Objective Early postnatal transfer (PNT) of extremely preterm infants is associated with adverse outcomes compared with in utero transfer (IUT). We aimed to explore recent national trends of IUT and early PNT.
Design Observational cohort study using the National Neonatal Research Database.
Setting Neonatal units in England, Scotland and Wales.
Patients Extremely preterm infants 23+0–27+6 weeks’ gestation admitted for neonatal care from 2011 to 2016.
Main outcome The incidence of IUT or PNT within 72 hours of life. Secondary outcomes included mortality, hospital transfer level between centres and temporal changes across two equal epochs, 2011–2013 (epoch 1 (Ep1)) and 2014–2016 (epoch 2 (Ep2)).
Results 14 719 infants were included (Ep1=7363 and Ep2=7256); 4005 (27%) underwent IUT; and 3042 (20.7%) had PNT. IUTs decreased significantly between epochs from 28.3% (Ep1=2089) to 26.0% (Ep2=1916) (OR 0.90, 95% CI 0.84 to 0.97, p<0.01). Conversely, PNTs increased from 19.8% (Ep1=1416) to 21.5% (Ep2=1581) (OR 1.11, 95% CI 1.02 to 1.20, p=0.01). PNTs between intensive care centres increased from 8.1% (Ep1=119) to 10.2% (Ep2=161, p=0.05). Mortality decreased from 21.6% (Ep1=1592) to 19.3% (Ep2=1421) (OR 0.90, 95% CI 0.83 to 0.97, p=0.01). Survival to 90 days of age was significantly lower in infants undergoing PNT compared with IUT (HR 1.31, 95% CI 1.18 to 1.46), with the greatest differences observed in infants <25 weeks’ gestational age.
Conclusion In the UK, IUT of extremely preterm infants has significantly decreased over the study period with a parallel increase in early PNT. Strategies to reverse these trends, improve IUT pathways and optimise antenatal steroid use could significantly improve survival and reduce brain injury for these high-risk infants.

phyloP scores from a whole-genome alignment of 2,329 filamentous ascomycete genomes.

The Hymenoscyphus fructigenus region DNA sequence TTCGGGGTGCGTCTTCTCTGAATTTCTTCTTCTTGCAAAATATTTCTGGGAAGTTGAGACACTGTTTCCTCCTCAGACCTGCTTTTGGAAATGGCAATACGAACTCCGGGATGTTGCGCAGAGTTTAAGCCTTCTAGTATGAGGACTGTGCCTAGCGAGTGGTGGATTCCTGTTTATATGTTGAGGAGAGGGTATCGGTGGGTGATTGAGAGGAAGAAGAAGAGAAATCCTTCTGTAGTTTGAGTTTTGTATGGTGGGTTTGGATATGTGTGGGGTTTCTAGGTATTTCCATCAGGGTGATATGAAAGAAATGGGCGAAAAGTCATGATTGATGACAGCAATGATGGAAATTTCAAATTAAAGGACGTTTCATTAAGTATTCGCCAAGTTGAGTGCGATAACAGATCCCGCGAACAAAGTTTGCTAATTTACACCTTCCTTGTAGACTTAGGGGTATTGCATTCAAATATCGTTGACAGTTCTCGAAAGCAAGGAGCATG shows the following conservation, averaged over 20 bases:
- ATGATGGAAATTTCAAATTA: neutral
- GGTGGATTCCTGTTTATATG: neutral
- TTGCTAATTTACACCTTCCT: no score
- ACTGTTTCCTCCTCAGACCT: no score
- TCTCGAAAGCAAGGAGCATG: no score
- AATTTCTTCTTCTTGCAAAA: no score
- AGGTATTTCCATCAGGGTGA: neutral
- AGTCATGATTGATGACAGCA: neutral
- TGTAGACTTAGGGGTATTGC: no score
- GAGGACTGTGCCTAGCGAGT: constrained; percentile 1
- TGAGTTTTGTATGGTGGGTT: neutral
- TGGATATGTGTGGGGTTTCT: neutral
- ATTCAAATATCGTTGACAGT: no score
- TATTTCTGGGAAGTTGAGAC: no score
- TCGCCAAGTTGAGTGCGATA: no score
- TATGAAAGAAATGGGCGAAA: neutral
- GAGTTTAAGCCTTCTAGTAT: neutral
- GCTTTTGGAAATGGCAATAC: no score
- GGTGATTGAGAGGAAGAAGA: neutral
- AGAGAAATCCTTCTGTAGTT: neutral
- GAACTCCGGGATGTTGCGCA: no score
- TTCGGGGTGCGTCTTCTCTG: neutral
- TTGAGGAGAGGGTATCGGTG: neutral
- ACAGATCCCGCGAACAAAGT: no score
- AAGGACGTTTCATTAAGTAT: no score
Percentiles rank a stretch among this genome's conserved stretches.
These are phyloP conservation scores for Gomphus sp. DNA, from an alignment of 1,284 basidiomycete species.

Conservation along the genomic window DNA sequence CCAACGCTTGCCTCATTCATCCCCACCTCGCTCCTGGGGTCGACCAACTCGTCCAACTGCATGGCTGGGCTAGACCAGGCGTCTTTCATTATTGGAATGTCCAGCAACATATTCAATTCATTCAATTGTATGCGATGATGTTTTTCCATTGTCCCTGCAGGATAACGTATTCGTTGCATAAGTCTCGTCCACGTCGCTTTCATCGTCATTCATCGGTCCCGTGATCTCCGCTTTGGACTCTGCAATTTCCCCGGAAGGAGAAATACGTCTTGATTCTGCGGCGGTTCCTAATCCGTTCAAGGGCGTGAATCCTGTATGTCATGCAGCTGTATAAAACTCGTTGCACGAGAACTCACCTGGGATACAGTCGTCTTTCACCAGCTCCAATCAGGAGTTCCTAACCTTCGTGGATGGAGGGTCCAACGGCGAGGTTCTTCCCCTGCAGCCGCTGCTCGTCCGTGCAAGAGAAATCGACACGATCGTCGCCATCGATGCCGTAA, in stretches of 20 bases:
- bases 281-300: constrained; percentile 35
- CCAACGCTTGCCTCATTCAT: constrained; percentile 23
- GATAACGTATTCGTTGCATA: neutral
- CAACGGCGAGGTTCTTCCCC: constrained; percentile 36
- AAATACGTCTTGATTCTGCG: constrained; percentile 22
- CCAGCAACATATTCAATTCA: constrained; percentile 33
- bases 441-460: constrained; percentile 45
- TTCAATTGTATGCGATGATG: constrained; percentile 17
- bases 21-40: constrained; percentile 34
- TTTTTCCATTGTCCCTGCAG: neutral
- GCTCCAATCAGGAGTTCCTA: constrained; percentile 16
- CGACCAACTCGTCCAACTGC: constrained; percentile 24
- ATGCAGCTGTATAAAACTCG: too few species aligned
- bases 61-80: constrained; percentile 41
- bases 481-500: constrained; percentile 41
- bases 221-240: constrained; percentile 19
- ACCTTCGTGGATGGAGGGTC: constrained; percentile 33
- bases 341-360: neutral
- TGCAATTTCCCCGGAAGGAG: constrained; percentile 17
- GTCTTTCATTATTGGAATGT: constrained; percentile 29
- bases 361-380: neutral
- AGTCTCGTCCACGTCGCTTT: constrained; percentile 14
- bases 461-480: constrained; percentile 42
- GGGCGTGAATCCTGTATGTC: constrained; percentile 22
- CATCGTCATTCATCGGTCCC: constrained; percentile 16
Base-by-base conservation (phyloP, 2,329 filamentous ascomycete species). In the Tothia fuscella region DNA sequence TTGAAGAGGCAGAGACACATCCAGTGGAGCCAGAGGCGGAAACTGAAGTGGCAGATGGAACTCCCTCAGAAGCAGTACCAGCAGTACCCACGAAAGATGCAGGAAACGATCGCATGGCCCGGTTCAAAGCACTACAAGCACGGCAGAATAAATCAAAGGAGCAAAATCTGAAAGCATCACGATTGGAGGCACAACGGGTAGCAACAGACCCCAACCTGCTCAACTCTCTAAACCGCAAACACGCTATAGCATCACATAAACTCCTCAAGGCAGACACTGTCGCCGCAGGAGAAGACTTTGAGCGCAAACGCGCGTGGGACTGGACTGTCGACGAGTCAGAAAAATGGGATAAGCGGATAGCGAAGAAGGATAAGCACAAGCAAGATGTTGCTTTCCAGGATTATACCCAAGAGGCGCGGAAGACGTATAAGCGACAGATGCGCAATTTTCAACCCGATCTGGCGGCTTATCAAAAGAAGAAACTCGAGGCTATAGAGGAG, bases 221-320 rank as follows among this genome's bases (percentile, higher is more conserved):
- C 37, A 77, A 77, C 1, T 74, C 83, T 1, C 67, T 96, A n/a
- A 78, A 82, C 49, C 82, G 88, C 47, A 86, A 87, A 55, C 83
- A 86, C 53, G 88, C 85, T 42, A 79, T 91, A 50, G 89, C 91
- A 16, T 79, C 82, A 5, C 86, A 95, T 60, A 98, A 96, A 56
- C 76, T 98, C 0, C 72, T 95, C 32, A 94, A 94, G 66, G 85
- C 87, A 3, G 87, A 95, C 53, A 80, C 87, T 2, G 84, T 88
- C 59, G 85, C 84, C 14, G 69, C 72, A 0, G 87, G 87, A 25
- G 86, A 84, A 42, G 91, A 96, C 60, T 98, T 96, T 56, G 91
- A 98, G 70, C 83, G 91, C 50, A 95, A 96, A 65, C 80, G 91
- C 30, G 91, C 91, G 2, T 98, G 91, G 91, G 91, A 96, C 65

Data availability statement
Data are available upon reasonable request. All data were extracted and supplied by the Neonatal Data Analysis Unit (NDAU) and are available from the corresponding author on reasonable request and with permission of the study team and NDAU.
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Contributors LS and DS made substantial contributions to the concept, planning, design of the study and acquisition of data; and analysed and interpreted the data. All authors assisted in drafting and editing the manuscript. All authors approved the final version for publication.
Funding This study was partly supported by a University of Nottingham, School of Medicine Impact Funding award.
Competing interests None declared.
Provenance and peer review Not commissioned; externally peer reviewed.
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